The uropygial gland of birds produces secretions that are important in maintaining the health and structural integrity of feathers. Non-volatile components of uropygial secretions are believed to serve a number of functions including waterproofing and conditioning the feathers. Volatile components have been characterized in fewer species, but are particularly interesting because of their potential importance in olfactory interactions within and across species. We used solid-phase microextraction headspace sampling with gas chromatography-mass spectrometry to detect and identify volatiles in uropygial secretions of gray catbirds (Dumetella carolinensis), a North American migratory bird. We consistently detected the following carboxylic acids: acetic, propanoic, 2-methylpropanoic, butanoic, and 3-methylbutanoic. We tested for the effect of lengthened photoperiod and/or exogenous testosterone on volatile signal strength and found a negative effect of lengthened photoperiod on the signal strength of propanoic, 2-methylpropanoic, and butanoic acids, suggesting a trade-off between their production and heightened night-time activity associated with lengthened photoperiod. Signal strength of propanoic and 2-methylpropanoic acids was lower in birds treated with exogenous testosterone than in birds treated with placebos. Sex did not affect signal strength of any of the volatile compounds.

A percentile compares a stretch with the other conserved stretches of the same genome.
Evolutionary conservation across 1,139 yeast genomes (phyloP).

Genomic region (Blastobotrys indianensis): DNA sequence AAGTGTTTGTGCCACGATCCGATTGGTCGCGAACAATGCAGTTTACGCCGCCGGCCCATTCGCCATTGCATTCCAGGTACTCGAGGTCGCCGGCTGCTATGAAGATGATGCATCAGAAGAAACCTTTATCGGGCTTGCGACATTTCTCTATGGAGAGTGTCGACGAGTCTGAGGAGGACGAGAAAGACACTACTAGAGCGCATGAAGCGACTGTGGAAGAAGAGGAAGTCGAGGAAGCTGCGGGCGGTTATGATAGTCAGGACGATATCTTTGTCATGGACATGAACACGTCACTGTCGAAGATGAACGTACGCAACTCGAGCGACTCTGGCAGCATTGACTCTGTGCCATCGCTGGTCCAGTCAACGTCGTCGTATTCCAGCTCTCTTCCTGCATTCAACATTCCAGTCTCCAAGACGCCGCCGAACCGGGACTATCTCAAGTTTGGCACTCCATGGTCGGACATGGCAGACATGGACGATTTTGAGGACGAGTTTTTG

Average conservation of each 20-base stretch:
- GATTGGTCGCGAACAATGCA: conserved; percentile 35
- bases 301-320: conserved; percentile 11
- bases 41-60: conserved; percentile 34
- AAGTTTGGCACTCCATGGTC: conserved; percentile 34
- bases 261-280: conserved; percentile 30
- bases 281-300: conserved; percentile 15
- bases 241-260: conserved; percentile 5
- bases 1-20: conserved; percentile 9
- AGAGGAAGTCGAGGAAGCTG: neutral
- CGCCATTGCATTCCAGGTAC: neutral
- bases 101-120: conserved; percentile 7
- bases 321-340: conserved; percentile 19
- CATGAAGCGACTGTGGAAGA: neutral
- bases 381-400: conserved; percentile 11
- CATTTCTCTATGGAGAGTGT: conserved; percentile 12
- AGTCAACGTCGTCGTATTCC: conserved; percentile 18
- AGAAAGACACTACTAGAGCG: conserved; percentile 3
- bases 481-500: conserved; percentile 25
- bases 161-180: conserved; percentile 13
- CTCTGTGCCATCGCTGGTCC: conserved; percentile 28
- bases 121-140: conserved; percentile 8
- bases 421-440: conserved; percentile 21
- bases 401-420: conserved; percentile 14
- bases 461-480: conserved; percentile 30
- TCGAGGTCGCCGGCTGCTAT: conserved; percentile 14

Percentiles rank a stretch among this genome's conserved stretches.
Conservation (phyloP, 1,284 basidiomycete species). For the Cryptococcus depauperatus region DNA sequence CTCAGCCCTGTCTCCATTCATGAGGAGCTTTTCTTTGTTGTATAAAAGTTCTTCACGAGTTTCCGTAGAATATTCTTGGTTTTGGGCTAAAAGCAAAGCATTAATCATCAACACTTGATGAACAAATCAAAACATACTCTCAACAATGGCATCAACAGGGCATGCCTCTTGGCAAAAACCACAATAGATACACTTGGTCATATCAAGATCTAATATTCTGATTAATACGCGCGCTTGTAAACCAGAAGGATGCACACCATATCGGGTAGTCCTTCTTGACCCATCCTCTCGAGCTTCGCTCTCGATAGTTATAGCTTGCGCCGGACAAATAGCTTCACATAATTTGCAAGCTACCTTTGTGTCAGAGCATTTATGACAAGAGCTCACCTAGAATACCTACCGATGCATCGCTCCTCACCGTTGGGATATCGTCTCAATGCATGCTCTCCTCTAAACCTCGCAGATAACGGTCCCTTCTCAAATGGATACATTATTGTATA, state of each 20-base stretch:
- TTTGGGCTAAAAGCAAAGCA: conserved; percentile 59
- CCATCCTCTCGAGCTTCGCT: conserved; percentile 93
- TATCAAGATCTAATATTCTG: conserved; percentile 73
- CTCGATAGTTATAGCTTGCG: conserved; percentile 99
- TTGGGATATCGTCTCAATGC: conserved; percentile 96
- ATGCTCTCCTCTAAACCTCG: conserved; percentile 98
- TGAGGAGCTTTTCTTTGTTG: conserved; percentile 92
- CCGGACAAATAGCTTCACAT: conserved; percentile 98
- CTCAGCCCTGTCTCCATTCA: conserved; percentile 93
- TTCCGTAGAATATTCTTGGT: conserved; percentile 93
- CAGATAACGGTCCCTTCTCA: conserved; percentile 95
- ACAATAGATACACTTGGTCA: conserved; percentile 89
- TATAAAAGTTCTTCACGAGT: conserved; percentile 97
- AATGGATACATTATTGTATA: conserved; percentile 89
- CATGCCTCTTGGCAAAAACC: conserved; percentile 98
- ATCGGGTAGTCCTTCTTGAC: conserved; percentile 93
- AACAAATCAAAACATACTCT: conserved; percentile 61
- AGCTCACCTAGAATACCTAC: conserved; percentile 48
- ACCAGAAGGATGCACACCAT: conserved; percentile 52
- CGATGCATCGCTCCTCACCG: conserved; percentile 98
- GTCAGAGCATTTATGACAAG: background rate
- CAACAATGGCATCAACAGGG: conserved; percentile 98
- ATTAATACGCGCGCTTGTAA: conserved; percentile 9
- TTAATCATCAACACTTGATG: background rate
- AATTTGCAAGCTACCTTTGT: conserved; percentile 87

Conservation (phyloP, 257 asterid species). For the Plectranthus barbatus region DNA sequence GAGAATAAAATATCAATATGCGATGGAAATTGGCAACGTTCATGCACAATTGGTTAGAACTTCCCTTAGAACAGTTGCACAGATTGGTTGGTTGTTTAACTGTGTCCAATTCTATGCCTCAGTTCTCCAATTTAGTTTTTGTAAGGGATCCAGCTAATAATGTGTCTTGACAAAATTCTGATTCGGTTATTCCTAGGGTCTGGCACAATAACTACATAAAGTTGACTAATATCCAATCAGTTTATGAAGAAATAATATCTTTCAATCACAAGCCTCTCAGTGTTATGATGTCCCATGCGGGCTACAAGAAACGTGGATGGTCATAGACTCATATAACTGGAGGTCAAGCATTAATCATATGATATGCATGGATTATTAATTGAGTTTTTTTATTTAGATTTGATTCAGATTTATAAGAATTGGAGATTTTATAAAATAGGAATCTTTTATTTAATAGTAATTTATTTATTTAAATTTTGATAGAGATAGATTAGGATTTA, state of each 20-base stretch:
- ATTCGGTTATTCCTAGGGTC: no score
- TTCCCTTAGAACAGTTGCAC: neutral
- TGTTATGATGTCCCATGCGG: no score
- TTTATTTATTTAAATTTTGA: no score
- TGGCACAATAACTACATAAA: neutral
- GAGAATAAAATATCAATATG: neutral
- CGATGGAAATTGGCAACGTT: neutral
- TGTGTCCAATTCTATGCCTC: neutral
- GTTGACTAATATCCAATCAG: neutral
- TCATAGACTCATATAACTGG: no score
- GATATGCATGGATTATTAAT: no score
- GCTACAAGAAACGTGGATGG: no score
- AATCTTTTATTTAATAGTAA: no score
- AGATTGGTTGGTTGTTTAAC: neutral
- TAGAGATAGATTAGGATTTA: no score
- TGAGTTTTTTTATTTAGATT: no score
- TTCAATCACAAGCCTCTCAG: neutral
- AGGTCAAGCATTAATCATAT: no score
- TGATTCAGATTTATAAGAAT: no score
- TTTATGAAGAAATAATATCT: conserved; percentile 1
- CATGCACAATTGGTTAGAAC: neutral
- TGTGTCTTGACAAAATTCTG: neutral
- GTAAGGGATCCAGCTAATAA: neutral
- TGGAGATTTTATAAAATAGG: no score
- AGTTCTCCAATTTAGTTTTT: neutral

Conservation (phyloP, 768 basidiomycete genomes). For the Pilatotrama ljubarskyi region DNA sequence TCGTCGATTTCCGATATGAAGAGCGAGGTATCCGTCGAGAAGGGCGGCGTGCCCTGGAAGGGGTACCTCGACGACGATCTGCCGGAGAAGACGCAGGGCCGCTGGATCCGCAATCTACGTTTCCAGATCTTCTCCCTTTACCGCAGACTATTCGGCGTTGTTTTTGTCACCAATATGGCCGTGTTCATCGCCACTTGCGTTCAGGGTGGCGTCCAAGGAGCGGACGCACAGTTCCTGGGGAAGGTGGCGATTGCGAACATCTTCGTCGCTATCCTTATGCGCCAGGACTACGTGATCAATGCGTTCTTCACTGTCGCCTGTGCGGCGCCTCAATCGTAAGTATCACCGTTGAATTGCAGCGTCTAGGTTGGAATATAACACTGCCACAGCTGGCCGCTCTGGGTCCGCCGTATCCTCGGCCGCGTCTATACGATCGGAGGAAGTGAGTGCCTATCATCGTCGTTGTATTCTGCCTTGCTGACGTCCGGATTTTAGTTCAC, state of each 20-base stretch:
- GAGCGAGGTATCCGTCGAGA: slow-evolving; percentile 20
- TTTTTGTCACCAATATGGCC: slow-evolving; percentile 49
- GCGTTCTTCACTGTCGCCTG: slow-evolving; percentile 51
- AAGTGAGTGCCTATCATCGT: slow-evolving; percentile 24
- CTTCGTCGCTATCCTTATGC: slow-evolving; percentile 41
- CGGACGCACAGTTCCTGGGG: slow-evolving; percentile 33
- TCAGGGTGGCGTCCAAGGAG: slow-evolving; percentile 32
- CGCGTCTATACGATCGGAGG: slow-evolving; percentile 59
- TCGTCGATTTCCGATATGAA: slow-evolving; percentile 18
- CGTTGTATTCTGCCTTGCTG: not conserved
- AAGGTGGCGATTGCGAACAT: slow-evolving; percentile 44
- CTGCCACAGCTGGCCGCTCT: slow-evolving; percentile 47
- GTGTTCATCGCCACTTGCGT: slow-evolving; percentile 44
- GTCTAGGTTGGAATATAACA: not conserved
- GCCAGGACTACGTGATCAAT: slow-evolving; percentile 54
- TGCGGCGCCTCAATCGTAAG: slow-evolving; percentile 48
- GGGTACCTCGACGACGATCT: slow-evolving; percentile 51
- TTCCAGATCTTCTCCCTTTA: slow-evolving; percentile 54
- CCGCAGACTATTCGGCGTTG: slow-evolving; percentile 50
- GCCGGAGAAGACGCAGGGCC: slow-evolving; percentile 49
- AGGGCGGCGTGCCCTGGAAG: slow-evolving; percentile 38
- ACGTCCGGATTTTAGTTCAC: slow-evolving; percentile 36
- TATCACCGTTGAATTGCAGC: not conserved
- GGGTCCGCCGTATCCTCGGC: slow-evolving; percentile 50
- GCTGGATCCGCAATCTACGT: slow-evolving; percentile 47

Whelan, Rebecca J., Tera C. Levin, Jennifer C. Owen, and Mary C. Garvin. 2010. "Short-chain carboxylic acids from gray catbird (Dumetella carolinensis) uropygial secretions vary with testosterone levels and photoperiod." Comparative Biochemistry and Physiology, Part B 156(3): 183-188.
Comparative Biochemistry and Physiology, Part B
Chemistry and Biochemistry
Record for R. Whelan. Additional record for M. Garvin: https://digitalcommons.oberlin.edu/faculty_schol/3700/
Chemical ecology, Carboxylic acids, Dumetella carolinensis, Gas chromatographymass spectrometry, Gray catbird, Solid-phase microextraction, Static headspace sampling, Uropygial gland, Volatile organic compounds